Tuesday, February 12, 2013

The Abdication and the Beginning of the Media Analysis

I have a headache today and I have no one to blame but myself.  You see, yesterday, I watched the news of the Pope's resignation unfold with a bread pan full of rice flour shortbread that I'd made as a special treat on Sunday night beside me, chipping away at it with each story that I read or watched, because we had sick babies after all, and were in survival mode and all thought of actually getting anything productive done had flitted out the window before my foot had touched the bottom stair.  Besides, I told myself as I ate tiny slice after tiny slice, it's practically Mardi Gras, and it's almost Lent and the Pope resigned.  And I felt like wallowing in the well-this-is-going-to-be-a-very-exciting-time-as-we-wait-to-see-what-happens-next-but-I-still-don't-really-feel-happy-about-it emotions that were sluggishly coursing through my body.

Finally I ventured out of the kitchen, turned on the TV, and found a news channel.  I knew that the reporting was likely to be horrible and yet I wanted to see something about what was going on.  I'd turned on EWTN streaming on Hulu and Mass was on, but I was craving news about the Holy Father (I know, I know, I would have been much better off watching Mass!).  I settled in, babies crawling on me and flinging themselves around the room, and tried to watch what was being said.  These rough statements (since they're from my memory) cover the gist of what was being said:

"We don't want him to be remembered as good..." said an angry looking woman who was announcing that the Pope had never done anything to help anyone in the entire history of... ever.  She rambled about how he "said the right words" but never did anything.

Whatever.  I thought.  Of course they're going to get idiots to come on and bash the Pope.  That's what they do.

"As Catholics," the reporter who somehow managed to get a job on a national news program, "we're used to being disappointed by the Church..." before going on to hope that this would mean changes on the Church since the Pope was "so hostile towards homosexuals" and "birth control."

I was somewhat comforted that someone, somewhere understood what they were talking about when the Vatican correspondent said that "there may be a difference in tone and style" but that it was unlikely that there would be a tone in "substance" although I have to say I'm not sure the woman covering the story understood what he meant when he said those words.

I flipped over to Fox News.  That had to be better, right?  I mean, at least they're not hostile towards the papacy on a regular basis.

A reporter was out on the street, interviewing the Masses about the abdication.  "I hope we get someone who's like more younger." (and yes, the actual words "like more younger" were said).  She went on to say she hoped it was someone who was part of a "more younger" generation who understands more what's going on in the world.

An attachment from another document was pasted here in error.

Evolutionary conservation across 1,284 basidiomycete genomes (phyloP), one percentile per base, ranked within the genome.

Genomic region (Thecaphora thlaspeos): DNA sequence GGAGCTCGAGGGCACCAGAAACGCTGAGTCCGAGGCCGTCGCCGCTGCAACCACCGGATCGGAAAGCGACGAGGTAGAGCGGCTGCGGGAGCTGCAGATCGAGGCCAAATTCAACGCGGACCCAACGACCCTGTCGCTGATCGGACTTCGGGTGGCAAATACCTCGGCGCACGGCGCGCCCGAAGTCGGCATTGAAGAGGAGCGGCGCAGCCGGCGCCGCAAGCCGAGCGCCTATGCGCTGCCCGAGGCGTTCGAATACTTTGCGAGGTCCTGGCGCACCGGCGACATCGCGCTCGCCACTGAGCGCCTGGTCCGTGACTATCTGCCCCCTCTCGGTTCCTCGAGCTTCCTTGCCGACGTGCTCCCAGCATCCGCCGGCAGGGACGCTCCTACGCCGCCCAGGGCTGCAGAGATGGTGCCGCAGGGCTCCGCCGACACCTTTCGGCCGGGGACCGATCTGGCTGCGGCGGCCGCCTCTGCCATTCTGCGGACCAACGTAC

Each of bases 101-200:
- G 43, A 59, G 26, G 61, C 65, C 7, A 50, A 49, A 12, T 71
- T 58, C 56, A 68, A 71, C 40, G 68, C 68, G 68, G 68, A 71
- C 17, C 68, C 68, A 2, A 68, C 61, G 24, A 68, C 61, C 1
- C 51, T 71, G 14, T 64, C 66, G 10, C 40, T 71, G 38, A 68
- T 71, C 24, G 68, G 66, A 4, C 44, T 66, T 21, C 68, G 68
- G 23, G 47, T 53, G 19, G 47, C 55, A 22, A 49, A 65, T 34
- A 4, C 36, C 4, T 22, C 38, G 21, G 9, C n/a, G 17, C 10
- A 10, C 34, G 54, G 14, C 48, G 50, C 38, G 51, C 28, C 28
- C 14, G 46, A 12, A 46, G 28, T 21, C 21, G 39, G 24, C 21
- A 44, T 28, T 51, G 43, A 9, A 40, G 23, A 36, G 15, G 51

Because being younger obviously means you see what's going on in the world more clearly than the man who's the head of a two thousand year old Church, charged with leading the faithful through the various dark times that have fallen upon civilization.

I turned the TV off and ate another piece of shortbread.  I shouldn't have expected more than speculation about the Church "getting with the times" and "giving the okay for gay marriage and birth control."

Of course, as the correspondent from the Vatican tried to point out, it's not going to happen.  Even if the cardinals elected someone who was "like more younger" we know that Christ's promise that the Gates of Hell would not prevail against his Church would stand true, just as it has through the past two millennium.

And so I wait and pray and hope.  And I'm going to try to avoid cookies that are mostly a mixture of butter and sugar and news programs that spend hours talking about how maybe the Church is going to get with it and okay the pill and how we might finally get someone who's "not so conservative" which really means "not so orthodox."

I feel oddly ready for Lent now (and not at all ready for a fun Mardi Gras dinner tonight!).  Let the forty days begin...  I'm ready for my ashes...

And so every picture isn't a frown...

2 comments:

  1. I read this hilarious opinion piece on CNN yesterday. The writer trotted out the fact that he was a life long Catholic, and then went on to say that the next pope needs to start a vatican III and exposed a myriad of fundamental misunderstandings about the Church. I was at work, but pumping, so when I laughed out load nobody heard.

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  2. It is - though it should no longer be - utterly mind-boggling to me that people, by and large, Catholic or not, simply do not understand that the Church is NOT.EVER. going to change fundamental teachings. In fact, She cannot.

    That constancy is what makes the Catholic Church stand out in a world where truth is what you want it to be, and also what makes Her a target.

    BTW, I saw Garry Wllls last night on the Colbert Report and was astonished that anyone could still call himself Catholic (or would want to!) who denies transubstantiation and feels priests are pretty worthless. Yikes! Stephen Colbert gave it right back to him, however.

    While this whole development is a stunner, the Holy Spirit will guide the Church, and all will be well.

    God bless!

    Marie

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